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Book Chapter

The mineralogy of the Exmore beds–Chickahominy Formation boundary section of the Chesapeake Bay impact structure revealed in the Eyreville core

By
Ray E. Ferrell, Jr.
Ray E. Ferrell, Jr.
Department of Geology and Geophysics, Louisiana State University, Baton Rouge, Louisiana 70803, USA
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Henning Dypvik
Henning Dypvik
Department of Geosciences, University of Oslo, P.O. Box 1047, Blindern, NO 0316, Oslo, Norway
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Published:
January 01, 2009

Core descriptions, thin-section analyses, and X-ray powder diffraction analyses of whole-rock samples and clay-sized fractions were employed to interpret the sedimentology and mineralogy of synimpact Exmore beds and the overlying Chickahominy Formation. This study attempts to explain the origin and postdepositional alteration of materials in the Eyreville core from the central zone of the Chesapeake Bay impact crater. Samples were obtained from eight zones extending from core depths of 435 to 1471 m, with emphasis on the interval from 435 to 455 m, representing the upper Exmore beds and the lower Chickahominy Formation. Qualitative clay mineral determinations were aided by peak decomposition procedures to unravel overlapping diffraction bands, and quantification was accomplished by least squares matching of actual and computed patterns.

The major facies in approximate ascending order are suevite breccias, poorly sorted conglomerate and sandstone, and upward-fining glauconitic sandstone within the Exmore beds followed by parallel laminated sandy siltstone and claystone in the Chickahominy Formation. They all contain clay minerals (mica, smectites, and some serpentine, kaolinite, and chlorite) plus quartz and feldspar. Heulandite, pyrite, calcite, and disordered silica (partly representing nanofossils and microfossils) are present in the Chickahominy Formation. The boundary beds (upper 7 m) of the Exmore beds have higher clay contents but fewer varieties of expandable clay minerals than in the Chickahominy Formation. The Exmore beds are enriched in reworked glauconite, but there are no indications of heulandite, calcite, disordered silica, or pyrite, except in the very top of the 7-m-thick boundary bed interval.

The clay fractions of the Eyreville materials are dominated by different species of expanding clay minerals (smectite, fine and coarsely crystalline nontronite, and fine and coarsely crystalline smectite-illite mixed-layered clay minerals), but dioctahedral mica and illite are also present. Amorphous material and minor amounts of quartz, chlorite, and mixed-layered smectite (0.95)/iron-rich illite (0.05) are common. The abundance of the clays in most intervals is highly variable due to the chaotic assemblage of sediments and crystalline materials from diverse sources. The boundary beds are dominated by a single smectitic mineral, nontronite, which is assumed to be the principal product of melt glass alteration. Amorphous material (melt glass) and nontronite are calculated to represent 13 vol% and 13–19 vol% of the sediments in this interval, respectively. Grain size, or clast size, has a major influence on mineralogical variability, i.e., when grain size (clast size) is large, the mineral content of adjacent samples is highly variable.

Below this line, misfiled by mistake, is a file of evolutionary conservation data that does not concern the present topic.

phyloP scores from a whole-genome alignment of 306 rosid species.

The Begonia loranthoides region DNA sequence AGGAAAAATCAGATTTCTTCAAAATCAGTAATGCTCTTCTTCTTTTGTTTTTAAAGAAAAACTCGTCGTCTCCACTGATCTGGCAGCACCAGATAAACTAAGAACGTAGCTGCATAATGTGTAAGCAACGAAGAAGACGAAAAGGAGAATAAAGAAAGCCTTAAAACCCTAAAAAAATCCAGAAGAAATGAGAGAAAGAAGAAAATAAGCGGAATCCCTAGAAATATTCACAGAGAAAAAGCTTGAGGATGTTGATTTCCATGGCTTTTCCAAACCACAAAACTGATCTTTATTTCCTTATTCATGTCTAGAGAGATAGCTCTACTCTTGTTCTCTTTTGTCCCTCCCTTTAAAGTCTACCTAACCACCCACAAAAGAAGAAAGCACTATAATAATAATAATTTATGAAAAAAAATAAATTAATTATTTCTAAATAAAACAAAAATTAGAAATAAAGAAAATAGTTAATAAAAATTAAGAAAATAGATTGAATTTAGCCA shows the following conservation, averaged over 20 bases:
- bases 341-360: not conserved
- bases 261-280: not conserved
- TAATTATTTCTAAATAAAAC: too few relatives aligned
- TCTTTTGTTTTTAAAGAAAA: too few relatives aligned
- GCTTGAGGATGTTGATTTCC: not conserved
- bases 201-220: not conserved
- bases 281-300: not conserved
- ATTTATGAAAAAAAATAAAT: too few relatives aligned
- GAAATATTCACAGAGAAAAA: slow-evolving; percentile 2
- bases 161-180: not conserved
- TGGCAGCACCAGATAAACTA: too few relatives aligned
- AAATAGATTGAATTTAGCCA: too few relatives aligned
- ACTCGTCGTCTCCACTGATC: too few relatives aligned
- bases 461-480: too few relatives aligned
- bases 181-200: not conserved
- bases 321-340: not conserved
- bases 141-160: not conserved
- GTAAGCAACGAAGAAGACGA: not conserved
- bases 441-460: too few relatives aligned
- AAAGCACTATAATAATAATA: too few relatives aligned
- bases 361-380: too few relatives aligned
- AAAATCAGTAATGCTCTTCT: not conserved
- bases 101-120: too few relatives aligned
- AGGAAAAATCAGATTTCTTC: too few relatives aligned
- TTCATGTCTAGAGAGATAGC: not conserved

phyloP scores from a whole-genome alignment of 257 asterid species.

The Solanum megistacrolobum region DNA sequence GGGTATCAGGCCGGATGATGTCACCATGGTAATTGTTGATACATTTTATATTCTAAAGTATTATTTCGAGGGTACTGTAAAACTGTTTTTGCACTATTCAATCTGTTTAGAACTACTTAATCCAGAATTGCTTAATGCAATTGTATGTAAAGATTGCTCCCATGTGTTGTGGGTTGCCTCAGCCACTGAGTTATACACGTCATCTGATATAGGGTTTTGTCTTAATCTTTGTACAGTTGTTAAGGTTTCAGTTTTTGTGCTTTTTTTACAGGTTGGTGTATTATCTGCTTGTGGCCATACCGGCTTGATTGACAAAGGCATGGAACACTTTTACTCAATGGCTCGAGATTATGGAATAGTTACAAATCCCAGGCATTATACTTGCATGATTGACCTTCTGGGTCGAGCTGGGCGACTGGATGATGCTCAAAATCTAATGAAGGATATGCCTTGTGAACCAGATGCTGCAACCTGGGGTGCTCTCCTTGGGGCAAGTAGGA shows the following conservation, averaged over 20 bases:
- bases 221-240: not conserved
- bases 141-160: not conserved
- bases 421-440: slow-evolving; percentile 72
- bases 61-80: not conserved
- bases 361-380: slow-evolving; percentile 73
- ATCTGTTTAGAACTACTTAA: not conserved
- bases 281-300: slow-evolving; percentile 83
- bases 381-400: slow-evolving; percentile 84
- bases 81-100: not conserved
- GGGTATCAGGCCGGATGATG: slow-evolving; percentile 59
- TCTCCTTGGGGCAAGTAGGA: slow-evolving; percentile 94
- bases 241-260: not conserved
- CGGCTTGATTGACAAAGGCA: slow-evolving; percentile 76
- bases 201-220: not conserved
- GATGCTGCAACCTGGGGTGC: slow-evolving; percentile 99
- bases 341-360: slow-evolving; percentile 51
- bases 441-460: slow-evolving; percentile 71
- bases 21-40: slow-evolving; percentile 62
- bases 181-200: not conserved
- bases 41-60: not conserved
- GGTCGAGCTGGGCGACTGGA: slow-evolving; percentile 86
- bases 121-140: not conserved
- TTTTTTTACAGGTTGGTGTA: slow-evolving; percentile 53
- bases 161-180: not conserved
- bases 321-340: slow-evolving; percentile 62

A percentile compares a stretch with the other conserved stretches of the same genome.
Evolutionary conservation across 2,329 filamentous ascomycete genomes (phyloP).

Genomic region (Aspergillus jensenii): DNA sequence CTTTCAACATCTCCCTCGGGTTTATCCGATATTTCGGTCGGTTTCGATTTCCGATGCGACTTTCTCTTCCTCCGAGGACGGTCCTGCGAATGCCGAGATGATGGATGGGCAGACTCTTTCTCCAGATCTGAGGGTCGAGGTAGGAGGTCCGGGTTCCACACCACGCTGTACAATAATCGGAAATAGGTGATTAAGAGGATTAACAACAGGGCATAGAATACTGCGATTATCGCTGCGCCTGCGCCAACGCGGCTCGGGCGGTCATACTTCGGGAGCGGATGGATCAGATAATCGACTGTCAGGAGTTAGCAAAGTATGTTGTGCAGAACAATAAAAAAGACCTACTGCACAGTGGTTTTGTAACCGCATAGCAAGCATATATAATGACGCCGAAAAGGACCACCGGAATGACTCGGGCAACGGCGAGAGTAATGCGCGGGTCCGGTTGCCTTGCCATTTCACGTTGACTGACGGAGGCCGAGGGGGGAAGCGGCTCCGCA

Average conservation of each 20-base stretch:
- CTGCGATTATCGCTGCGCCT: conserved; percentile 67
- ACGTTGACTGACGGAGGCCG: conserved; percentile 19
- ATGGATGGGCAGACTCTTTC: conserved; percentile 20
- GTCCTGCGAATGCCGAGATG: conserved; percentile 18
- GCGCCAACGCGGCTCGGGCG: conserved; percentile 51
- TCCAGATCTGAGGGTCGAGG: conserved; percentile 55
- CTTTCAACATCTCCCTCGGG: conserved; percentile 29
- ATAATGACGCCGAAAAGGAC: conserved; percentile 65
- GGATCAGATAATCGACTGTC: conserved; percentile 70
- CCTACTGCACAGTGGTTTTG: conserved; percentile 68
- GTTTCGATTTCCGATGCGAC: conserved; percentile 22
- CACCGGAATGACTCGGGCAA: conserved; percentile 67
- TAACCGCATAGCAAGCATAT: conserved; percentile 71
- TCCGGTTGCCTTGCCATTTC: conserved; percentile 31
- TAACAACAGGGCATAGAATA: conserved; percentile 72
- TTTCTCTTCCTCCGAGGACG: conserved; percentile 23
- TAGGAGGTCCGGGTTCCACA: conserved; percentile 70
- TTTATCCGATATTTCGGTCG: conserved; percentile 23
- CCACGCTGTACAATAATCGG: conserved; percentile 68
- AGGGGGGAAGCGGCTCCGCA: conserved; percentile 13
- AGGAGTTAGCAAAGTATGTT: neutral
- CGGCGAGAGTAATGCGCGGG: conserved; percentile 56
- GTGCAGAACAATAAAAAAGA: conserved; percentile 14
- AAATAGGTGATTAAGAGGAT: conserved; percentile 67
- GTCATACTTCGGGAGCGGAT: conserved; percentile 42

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GSA Special Papers

The ICDP-USGS Deep Drilling Project in the Chesapeake Bay impact structure: Results from the Eyreville Core Holes

Gregory S. Gohn
Gregory S. Gohn
U.S. Geological Survey, Reston, Virginia, USA
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Christian Koeberl
Christian Koeberl
Department of Earth & Planetary Sciences, Rutgers University, USA
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Kenneth G. Miller
Kenneth G. Miller
Museum für Naturkunde–Leibniz Institute at Humboldt University Berlin, Germany
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Wolf Uwe Reimold
Wolf Uwe Reimold
Museum für Naturkunde–Leibniz Institute at Humboldt University Berlin, Germany
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Geological Society of America
Volume
458
ISBN print:
9780813724584
Publication date:
January 01, 2009

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